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RE: libstdc++/10093: Regression: Setting failbit in exceptions doesn't work
- From: Pétur Runólfsson <peturr02 at ru dot is>
- To: "Jerry Quinn" <jlquinn at optonline dot net>,<gcc-gnats at gcc dot gnu dot org>,<gcc-bugs at gcc dot gnu dot org>,<gcc-prs at gcc dot gnu dot org>,<libstdc++ at gcc dot gnu dot org>
- Date: Sun, 23 Mar 2003 19:13:24 -0000
- Subject: RE: libstdc++/10093: Regression: Setting failbit in exceptions doesn't work
Jerry Quinn wrote:
> I'm a bit confused by this bug. What should the behavior be
> here? To my
> simple reading of the standard, it seems that the code is
> operating correctly.
> The test case is designed to throw if failbit is set.
> Failbit does get set,
> which causes the exception to be thrown. However, it is caught in the
> exception handler and not rethrown.
> 188.8.131.52.1 says that the exception is rethrown if badbit is set in the
> exception mask (and badbit is set), otherwise not. This
> makes it sound like
> the _only_ way to get an exception from the formatted input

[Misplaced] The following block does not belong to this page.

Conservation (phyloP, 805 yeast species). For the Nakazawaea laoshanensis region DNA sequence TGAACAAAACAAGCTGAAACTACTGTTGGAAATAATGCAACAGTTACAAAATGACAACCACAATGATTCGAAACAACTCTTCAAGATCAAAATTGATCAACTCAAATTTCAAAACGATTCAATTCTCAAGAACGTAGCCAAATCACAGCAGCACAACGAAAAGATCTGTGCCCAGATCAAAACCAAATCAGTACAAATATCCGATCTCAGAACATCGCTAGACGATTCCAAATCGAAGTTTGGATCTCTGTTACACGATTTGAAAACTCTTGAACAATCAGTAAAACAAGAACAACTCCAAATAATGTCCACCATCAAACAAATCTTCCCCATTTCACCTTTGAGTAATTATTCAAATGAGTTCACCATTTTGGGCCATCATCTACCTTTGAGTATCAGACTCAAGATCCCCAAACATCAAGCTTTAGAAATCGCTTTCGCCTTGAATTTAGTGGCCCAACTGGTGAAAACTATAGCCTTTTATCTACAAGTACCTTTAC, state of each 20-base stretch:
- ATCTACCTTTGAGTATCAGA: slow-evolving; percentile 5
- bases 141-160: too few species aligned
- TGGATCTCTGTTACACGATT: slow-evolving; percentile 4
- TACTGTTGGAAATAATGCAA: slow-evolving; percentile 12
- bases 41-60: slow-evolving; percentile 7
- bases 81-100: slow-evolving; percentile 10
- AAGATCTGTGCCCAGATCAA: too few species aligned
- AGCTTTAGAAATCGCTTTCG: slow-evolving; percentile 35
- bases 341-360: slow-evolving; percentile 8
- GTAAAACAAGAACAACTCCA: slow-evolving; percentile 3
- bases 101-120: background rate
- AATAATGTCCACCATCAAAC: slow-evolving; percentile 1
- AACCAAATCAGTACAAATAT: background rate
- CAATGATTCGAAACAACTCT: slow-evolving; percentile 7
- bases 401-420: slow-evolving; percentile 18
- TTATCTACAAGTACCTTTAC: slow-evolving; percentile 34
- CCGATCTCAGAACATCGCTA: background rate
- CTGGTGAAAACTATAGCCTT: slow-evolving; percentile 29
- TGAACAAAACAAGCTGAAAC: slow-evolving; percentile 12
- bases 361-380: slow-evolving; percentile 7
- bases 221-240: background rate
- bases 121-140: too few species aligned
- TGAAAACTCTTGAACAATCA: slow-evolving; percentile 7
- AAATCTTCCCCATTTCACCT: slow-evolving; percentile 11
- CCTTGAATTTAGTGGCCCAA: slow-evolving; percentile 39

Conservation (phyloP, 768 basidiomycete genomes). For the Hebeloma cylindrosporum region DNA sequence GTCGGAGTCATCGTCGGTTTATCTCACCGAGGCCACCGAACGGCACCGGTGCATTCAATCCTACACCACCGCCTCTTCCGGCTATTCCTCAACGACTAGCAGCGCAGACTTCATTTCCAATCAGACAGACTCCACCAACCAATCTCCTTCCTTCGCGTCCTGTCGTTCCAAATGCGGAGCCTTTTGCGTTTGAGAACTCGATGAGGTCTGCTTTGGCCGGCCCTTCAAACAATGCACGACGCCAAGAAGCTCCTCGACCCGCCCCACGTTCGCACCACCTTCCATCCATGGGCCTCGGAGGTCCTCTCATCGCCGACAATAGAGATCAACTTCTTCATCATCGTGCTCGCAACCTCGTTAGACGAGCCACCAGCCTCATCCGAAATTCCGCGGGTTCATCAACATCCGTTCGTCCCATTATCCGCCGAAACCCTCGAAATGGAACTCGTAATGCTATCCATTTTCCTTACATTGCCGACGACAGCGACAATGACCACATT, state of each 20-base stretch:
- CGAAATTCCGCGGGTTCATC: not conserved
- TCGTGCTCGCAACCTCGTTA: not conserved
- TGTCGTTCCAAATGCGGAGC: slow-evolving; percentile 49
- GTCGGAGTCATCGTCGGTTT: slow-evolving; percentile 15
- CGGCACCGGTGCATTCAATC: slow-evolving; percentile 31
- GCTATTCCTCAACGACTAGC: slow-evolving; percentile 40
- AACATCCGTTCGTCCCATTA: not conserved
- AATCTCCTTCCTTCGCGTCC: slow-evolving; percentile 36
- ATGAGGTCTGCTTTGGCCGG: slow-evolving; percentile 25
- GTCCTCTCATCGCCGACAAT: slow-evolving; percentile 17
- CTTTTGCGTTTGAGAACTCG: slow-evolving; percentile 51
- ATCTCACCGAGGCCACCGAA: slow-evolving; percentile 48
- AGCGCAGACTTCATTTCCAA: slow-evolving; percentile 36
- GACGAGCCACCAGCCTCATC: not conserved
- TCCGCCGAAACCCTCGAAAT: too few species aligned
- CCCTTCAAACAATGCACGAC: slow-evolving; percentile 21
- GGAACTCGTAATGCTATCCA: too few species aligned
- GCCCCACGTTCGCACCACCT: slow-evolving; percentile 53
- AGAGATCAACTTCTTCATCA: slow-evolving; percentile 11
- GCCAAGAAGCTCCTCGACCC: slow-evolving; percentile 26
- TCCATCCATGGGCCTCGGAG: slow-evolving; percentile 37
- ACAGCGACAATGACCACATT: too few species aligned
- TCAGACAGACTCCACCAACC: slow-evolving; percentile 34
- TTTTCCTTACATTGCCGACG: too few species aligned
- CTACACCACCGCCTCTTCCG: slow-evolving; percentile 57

> functions is to
> set badbit in the exception mask.
This is the relevant quote:
184.108.40.206.1 - Common requirements [lib.istream.formatted.reqmts]
-1- [...] If an exception is thrown *during input* then ios::badbit is
turned on in *this's error state.
If (exception() & badbit) != 0 then the exception is rethrown. In any
case, the formatted input function destroys the sentry object. If no
exception has been thrown, it returns *this.
Note the "during input". I read that as meaning that this refers only
to exceptions thrown by the call to num_get::get(), not to exceptions
thrown from other functions the extractors may call.
IMHO the resolution to DR 64 is in support of this reading, as well as
the description of badbit in 220.127.116.11.3.
Also, the function exceptions(iostate) is rather silly if only badbit
is supposed to cause exceptions to be thrown.
The whole text about the meaning of exceptions() and the handling of
exceptions thrown during calls to I/O functions seems rather messy.
Perhaps someone more familiar with the standard cares to comment?